Michel, an editor at Gigantic and Electric Literature, makes his fiction debut with a collection of stories—all restrained, all strange.
In this book, you get 25 stories in 216 pages—not a bad deal. Michel opens with “Our Education,” which has this offhanded mention on its second page: “There is an ongoing fire in the back corner of the cafeteria.” The surrealism is introduced without any underlining, setting the tone for not only this story, but for the book as a whole. Soon, it becomes clear that the teachers have vanished, but Michel is interested in mystery, not answers. The word “elliptical” was invented for tales like these, most of which are set in mundane suburban spaces in which people “feel detached from their surroundings.” Some of the stories are remarkable—and no surprise, they tend to be the longer ones: “Some Notes on My Brother’s Brief Travels” leaves an impression with its dancing man dressed like a chicken, an image both absurd and lonely. “Things Left Outside” feels like an update of Carver’s “So Much Water So Close to Home,” with violence creeping into domesticity. “Halfway Home to Somewhere Else,” the best story here, involves a grown man’s conflicts with a group of teenagers at a swimming hole. Michel knows the right authors to mimic, and his stories take cues from Barthelme and Aimee Bender in addition to Carver…but then, what stories by an emerging writer don’t these days? For all the book’s quirkiness, the cumulative effect is somewhat familiar, like a piece of boxy IKEA furniture anyone can build as long as they follow the instructions, and too many of Michel’s shorter pieces are forgettable, lacking enough substance to become truly haunting; they feel as lightweight as paper airplanes, taken away by the wind before reaching any destination.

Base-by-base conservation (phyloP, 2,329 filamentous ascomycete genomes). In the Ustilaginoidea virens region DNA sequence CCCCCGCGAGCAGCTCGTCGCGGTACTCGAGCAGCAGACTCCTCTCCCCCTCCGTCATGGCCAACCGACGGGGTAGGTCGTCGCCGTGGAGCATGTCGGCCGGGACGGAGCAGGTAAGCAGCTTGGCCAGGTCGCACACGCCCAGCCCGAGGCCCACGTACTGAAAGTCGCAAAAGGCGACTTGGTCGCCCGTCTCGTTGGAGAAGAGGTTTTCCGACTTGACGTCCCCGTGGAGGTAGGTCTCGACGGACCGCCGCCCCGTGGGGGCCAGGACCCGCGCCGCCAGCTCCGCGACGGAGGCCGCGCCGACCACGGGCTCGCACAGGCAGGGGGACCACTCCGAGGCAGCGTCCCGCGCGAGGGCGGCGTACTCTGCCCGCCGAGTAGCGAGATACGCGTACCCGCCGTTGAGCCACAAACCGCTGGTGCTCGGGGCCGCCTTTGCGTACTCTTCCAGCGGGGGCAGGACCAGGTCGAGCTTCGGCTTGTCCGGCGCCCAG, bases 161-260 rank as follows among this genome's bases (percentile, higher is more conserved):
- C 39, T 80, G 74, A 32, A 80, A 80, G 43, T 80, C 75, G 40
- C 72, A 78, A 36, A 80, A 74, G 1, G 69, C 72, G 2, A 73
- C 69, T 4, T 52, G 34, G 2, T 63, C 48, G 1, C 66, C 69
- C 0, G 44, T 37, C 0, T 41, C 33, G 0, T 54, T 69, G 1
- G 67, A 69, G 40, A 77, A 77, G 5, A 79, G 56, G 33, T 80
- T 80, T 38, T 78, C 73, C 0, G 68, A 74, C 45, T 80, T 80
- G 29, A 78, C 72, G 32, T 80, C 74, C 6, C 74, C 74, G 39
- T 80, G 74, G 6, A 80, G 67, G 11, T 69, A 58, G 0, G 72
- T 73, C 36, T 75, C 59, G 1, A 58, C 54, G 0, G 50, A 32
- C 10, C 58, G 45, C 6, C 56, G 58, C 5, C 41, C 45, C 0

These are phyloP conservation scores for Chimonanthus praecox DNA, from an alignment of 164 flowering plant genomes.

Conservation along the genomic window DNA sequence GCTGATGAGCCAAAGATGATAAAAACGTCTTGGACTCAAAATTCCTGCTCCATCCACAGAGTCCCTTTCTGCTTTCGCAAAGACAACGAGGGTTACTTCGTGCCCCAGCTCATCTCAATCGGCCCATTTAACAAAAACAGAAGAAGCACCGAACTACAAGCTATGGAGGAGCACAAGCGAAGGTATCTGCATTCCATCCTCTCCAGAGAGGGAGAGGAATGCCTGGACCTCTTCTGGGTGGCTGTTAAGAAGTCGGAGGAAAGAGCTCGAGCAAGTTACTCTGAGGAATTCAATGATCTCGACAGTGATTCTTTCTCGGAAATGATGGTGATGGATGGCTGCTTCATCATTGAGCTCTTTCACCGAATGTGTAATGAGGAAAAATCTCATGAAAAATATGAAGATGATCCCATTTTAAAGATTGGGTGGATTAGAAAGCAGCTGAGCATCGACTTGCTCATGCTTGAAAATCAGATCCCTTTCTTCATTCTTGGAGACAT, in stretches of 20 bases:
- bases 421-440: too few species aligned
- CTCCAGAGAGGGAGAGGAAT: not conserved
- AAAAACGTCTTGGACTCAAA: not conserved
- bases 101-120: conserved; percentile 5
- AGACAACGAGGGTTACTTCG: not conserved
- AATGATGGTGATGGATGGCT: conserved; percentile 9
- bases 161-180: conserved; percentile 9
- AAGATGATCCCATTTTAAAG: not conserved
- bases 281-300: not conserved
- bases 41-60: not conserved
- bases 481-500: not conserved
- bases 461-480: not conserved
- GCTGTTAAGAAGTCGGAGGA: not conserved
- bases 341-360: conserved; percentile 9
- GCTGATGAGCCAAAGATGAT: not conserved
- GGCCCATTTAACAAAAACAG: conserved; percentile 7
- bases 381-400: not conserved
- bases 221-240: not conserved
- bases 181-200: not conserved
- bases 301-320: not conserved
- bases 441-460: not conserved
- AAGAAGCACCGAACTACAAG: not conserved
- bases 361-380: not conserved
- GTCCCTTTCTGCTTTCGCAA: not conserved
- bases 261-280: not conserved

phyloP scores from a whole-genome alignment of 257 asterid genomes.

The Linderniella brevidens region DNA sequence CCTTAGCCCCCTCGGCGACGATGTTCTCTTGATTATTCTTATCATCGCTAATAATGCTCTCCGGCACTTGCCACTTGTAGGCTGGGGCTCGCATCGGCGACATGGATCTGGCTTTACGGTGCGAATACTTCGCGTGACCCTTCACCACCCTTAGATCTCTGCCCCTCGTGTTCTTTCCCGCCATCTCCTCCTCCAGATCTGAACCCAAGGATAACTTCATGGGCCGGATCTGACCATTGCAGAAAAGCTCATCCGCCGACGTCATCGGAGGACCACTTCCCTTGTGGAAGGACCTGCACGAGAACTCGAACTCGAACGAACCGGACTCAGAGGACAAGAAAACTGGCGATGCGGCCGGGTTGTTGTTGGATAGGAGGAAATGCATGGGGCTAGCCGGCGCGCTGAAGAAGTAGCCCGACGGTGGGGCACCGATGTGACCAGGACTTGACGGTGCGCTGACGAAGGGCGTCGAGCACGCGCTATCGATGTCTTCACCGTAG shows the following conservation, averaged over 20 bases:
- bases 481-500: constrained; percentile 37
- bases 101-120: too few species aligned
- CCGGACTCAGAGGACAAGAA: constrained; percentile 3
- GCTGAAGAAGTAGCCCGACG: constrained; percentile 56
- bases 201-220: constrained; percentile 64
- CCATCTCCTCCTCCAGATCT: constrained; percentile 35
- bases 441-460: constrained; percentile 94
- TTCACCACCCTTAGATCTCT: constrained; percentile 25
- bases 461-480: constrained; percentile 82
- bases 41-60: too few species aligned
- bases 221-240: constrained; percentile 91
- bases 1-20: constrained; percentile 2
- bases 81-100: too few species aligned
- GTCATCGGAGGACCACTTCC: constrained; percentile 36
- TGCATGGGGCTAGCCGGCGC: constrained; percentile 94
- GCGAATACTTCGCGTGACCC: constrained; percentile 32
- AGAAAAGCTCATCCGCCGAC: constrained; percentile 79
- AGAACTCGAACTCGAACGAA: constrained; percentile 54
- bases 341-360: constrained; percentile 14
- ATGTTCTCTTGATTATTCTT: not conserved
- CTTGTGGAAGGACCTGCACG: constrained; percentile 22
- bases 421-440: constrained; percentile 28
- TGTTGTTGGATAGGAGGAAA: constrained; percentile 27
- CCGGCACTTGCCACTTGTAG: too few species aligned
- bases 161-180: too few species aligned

A strong debut despite its unevenness.